One small change is that the package manual page it creates now makes use of the (still new-ish and under-documented and under-used) Rd macros described at the end of Section 2.13 of Writing R Extensions:

See the system.Rd file in share/Rd/macros for more details and macro definitions, including macros \packageTitle, \packageDescription, \packageAuthor, \packageMaintainer, \packageDESCRIPTION and \packageIndices.

By using these macros, and referencing them from the DESCRIPTION file, we can avoid redundancy, or worse, inconsitency, between both files. Or just be plain lazy and describe things just once in the higher-level file: A good thing!

Otherwise we fixed a URL to the manual thanks to a PR, and just added some of the regular polish to some of the corners which R CMD check --as-cran is looking into:

Changes in version 0.1.4 (2016-11-13)

  • Utilize newer R macros in package-default manual page.

  • Repair a link to Wrting R Extensions (PR #7 by Josh O'Brien)

More details about the package are at the pkgKitten webpage and the pkgKitten GitHub repo.

Courtesy of CRANberries, there is also a diffstat report for this release

This post by Dirk Eddelbuettel originated on his Thinking inside the box blog. Please report excessive re-aggregation in third-party for-profit settings.

/code/pkgkitten | permanent link

Mon, 07 Nov 2016

anytime 0.1.0: New features, some fixes

A new release of anytime is now on CRAN following the four releases in September and October.

anytime aims to convert anything in integer, numeric, character, factor, ordered, ... format to POSIXct (or Date) objects -- and does so without requiring a format string. See the anytime page for a few examples.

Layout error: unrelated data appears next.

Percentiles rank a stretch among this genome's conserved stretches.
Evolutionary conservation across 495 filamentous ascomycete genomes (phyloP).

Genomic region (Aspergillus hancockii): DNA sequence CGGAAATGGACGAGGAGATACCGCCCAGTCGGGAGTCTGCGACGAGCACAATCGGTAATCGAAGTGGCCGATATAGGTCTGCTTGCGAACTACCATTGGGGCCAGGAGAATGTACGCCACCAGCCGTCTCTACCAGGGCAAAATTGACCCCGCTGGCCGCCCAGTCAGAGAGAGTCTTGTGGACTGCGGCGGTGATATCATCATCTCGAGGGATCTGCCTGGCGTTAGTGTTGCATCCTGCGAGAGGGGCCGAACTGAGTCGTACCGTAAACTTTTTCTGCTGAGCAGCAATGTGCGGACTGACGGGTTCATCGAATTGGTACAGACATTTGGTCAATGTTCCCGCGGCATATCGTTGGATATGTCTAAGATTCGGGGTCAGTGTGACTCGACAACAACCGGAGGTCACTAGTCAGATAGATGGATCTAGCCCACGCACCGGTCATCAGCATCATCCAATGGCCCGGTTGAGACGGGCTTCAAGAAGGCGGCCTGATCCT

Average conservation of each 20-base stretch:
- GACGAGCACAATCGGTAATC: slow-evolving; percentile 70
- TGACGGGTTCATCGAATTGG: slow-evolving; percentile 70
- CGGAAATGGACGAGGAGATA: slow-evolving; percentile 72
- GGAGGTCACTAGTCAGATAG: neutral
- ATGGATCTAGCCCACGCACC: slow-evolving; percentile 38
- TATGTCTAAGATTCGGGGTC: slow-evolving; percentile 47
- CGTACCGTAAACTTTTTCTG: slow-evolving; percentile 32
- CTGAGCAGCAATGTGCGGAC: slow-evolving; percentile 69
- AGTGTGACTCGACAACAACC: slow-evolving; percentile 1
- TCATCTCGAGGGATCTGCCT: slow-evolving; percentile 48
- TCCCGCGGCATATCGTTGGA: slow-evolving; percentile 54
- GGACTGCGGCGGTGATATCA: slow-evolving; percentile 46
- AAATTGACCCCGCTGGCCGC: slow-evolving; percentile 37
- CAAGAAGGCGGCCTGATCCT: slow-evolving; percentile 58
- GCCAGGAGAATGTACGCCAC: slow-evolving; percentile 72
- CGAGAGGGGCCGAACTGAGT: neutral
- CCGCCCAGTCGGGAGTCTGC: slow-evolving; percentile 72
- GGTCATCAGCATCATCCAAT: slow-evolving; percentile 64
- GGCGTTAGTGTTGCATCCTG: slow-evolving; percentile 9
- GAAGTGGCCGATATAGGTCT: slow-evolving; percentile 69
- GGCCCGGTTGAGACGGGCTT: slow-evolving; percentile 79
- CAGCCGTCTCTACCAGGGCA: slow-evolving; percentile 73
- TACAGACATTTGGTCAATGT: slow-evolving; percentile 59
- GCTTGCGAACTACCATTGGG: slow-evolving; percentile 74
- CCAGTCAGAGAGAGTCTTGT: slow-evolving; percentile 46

Release 0.1.0 adds several new features. New functions utctime() and utcdate() parse to coordinated universal time (UTC). Several new formats were added. Digit-only formats like 'YYYYMMDD' with or without 'HHMMSS' (or even with fractional secodns 'HHMMSS.ffffff') are supported more thoroughly. Some examples:

R> library(anytime)
R> anytime("20161107 202122")   ## all digits
[1] "2016-11-07 20:21:22 CST"
R> utctime("2016Nov07 202122")  ## UTC parse example
[1] "2016-11-07 14:21:22 CST"
R> 

The NEWS file summarises the release:

Changes in anytime version 0.1.0 (2016-11-06)

  • New functions utctime() and utcdate() were added to parse input as coordinated universal time; the functionality is also available in anytime() and anydate() via a new argument asUTC (PR #22)

  • New (date)time format for RFC822-alike dates, and expanded existing datetime formats to all support fractional seconds (PR #21)

  • Extended functionality to support not only ‘YYYYMMDD’ (without a separator, and not covered by Boost) but also with ‘HHMM’, ‘HHMMSS’ and ‘HHMMSS.ffffff’ (PR #30 fixing issue #29)

  • Extended functionality to support ‘HHMMSS[.ffffff]’ following other date formats.

  • Documentation and tests have been expanded; typos corrected

  • New (unexported) helper functions setTZ, testOutput, setDebug

  • The testFormat (and testOutput) functions cannot be called under RStudio (PR #27 fixing issue #25).

  • More robust support for non-finite values such as NA, NaN or Inf (Fixing issue #16)

Courtesy of CRANberries, there is a comparison to the previous release. More information is on the anytime page.

For questions or comments use the issue tracker off the GitHub repo.

This post by Dirk Eddelbuettel originated on his Thinking inside the box blog. Please report excessive re-aggregation in third-party for-profit settings.

/code/anytime | permanent link

gettz 0.0.3

A minor release 0.0.3 of gettz arrived on CRAN two days ago.

gettz provides a possible fallback in situations where Sys.timezone() fails to determine the system timezone. That can happen when e.g. the file /etc/localtime somehow is not a link into the corresponding file with zoneinfo data in, say, /usr/share/zoneinfo.